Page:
MICROSOFT SEEKING NEW RECRUITS IN IRELAND - Microsoft is looking for more software developers at its Applications Media and Publishing Group in Ireland. It is also seeking a further 65 staff across a range of other functions. 

Microsoft Ireland's managing director Cathriona Hallahan says that the new software positions will focus on two main areas - the company's Office division, which is working on the company's new subscription programmes for its online services, and the "sports experience" across different devices, including mobile phones, PC and tablets. Microsoft has a number of Development Centres around the globe, and the Microsoft Ireland boss says the country is successful in attracting the investment for new jobs because as well as a Development Centre, it also a Data Centre, an Operational Centre and a Sales & Marketing division here. 

On the recent launch of the Xbox One console, Ms Hallahan says that Microsoft has a Gaming development team here, as well as a supply chain organisation that supports Europe, the Middle East and Africa. She says that Ireland was also picked as one of the Xbox One's launch markets and the company is very excited about the new console.

IRELAND LAW FIRMS MORE UPBEAT ON FUTURE PROSPECTS - Irish law firms are feeling more positive about the economy but two thirds of them say their fee income is under pressure and a third have increased the amount of money set aside as a buffer against expected bad debts. Smith and Williamson has produced its annual survey of the sector, representing the views of 101 law firms including 16 of the top 20. 

Paul Wyse, managing director of Smith and Williamson Ireland, says that while pressures remain, people are happier this year than they were last year. While bad debts are increasing with 36% of firms reporting a drop in billing rates, companies are also increasing their markets and services and 53% have seen their revenues increase while 45%
have seen profits increase.

Only 11% of respondents to the survey believe that the personal insolvency regime will address issues of people with debt problems. Mr Wyse said the major concern is the power of the banks' veto.  Describing the UK bankruptcy regime as "a well oiled machine",  Mr Wyse says the legal sector here still feel it is a better option for people as they can emerge from the process after 12 months compared to the three year period here.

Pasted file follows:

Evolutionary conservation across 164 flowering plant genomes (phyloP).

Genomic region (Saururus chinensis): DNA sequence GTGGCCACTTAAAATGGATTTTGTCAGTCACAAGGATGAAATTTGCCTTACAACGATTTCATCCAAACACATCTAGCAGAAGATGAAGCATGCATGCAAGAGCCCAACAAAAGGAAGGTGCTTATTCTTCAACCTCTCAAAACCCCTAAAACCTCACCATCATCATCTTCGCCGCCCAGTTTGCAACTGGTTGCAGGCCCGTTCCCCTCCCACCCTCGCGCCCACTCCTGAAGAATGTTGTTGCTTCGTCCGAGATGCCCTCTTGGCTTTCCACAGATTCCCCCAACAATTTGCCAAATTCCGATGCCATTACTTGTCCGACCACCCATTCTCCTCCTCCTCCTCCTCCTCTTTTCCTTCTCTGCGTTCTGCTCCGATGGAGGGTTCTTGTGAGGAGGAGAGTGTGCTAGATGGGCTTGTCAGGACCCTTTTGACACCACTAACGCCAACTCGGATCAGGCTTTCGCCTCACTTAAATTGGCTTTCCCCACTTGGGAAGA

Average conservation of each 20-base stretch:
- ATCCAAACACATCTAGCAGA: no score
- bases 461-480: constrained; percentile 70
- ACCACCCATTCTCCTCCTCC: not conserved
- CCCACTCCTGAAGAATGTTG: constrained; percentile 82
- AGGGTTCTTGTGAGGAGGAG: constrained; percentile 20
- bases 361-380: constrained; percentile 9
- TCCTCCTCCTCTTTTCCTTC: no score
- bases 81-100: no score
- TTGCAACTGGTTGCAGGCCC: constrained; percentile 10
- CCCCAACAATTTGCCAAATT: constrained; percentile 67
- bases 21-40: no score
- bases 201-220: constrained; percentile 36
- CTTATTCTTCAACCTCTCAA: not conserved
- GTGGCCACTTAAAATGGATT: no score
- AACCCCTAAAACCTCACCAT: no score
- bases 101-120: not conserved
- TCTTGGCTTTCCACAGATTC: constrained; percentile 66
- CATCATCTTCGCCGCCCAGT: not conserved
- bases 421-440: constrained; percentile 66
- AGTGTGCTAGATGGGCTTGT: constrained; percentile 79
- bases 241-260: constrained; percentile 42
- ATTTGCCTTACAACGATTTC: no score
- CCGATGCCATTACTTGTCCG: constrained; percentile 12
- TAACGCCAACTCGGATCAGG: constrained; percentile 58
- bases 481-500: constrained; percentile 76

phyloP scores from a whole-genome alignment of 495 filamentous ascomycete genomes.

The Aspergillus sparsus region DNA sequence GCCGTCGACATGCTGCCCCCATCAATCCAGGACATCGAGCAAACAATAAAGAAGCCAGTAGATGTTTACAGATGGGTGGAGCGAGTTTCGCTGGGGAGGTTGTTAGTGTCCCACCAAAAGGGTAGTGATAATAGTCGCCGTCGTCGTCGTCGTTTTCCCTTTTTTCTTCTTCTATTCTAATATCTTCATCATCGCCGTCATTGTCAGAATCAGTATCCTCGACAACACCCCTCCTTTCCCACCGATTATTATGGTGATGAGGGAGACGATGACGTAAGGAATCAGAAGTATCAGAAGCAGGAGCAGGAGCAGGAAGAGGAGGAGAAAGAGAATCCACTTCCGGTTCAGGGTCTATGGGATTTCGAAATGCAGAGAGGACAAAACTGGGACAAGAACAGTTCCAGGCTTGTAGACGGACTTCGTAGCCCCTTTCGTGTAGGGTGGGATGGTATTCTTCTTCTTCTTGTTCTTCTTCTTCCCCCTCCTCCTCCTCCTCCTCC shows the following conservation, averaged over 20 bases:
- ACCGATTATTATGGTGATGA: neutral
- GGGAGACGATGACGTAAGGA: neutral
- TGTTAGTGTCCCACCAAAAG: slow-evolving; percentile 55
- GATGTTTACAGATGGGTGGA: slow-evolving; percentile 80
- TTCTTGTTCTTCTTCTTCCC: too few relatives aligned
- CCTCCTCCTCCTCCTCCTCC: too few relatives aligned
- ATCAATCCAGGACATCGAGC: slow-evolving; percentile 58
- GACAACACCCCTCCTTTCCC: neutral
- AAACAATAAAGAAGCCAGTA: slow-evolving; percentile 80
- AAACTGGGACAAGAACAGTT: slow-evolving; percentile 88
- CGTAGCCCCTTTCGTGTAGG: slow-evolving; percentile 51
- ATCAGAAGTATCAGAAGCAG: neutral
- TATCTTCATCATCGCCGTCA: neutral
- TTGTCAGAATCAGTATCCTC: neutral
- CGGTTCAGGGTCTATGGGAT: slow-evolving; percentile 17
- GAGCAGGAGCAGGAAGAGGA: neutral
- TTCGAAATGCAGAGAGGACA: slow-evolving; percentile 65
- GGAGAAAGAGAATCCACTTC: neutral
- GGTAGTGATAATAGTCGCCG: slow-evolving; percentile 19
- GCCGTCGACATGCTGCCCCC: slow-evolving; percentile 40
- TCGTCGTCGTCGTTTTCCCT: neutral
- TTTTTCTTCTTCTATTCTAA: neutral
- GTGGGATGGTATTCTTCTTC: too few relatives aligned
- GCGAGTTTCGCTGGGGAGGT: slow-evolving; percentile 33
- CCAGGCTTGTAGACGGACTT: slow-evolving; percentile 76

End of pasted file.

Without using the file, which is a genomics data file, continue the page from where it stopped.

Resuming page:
MORNING BRIEFS - Swiss-Irish company Aryzta saw a 6.5% increase in revenues from its food business to just under €800m over the three months to the end of October. Aryzta, one of the largest producers of bread and other baked goods in Europe, managed that result despite a currencies, most notably the dollar, moving against it.

*** McDonalds Restaurants Ireland falls back on the old corporate mantra of solid performance despite a challenging economic backdrop to describe its 2012 results. Turnover at McDonalds restaurants here was up 4.3% to just over €81m. But that was due in part to the opening of two new outlets and the full-year benefit of 4 McDonalds which opened mid way through 2011. Profit after tax rose from €11.3m €12.7m. McDonalds has invested €20m across its chain here in the past three years, and says it plans to invest a further €20m over the next three years.

*** Retail group Musgraves has denied a report in a Sunday newspaper that it was planning to launch a bank. In a statement Musgraves, which operates Centra, Supervalu and Superquinn, said it was in the early stages of looking at providing services such as insurance products to its customers. But, it said, these plans do not include personal or commercial loans. "We would reiterate that we have no plans to launch a bank," it said.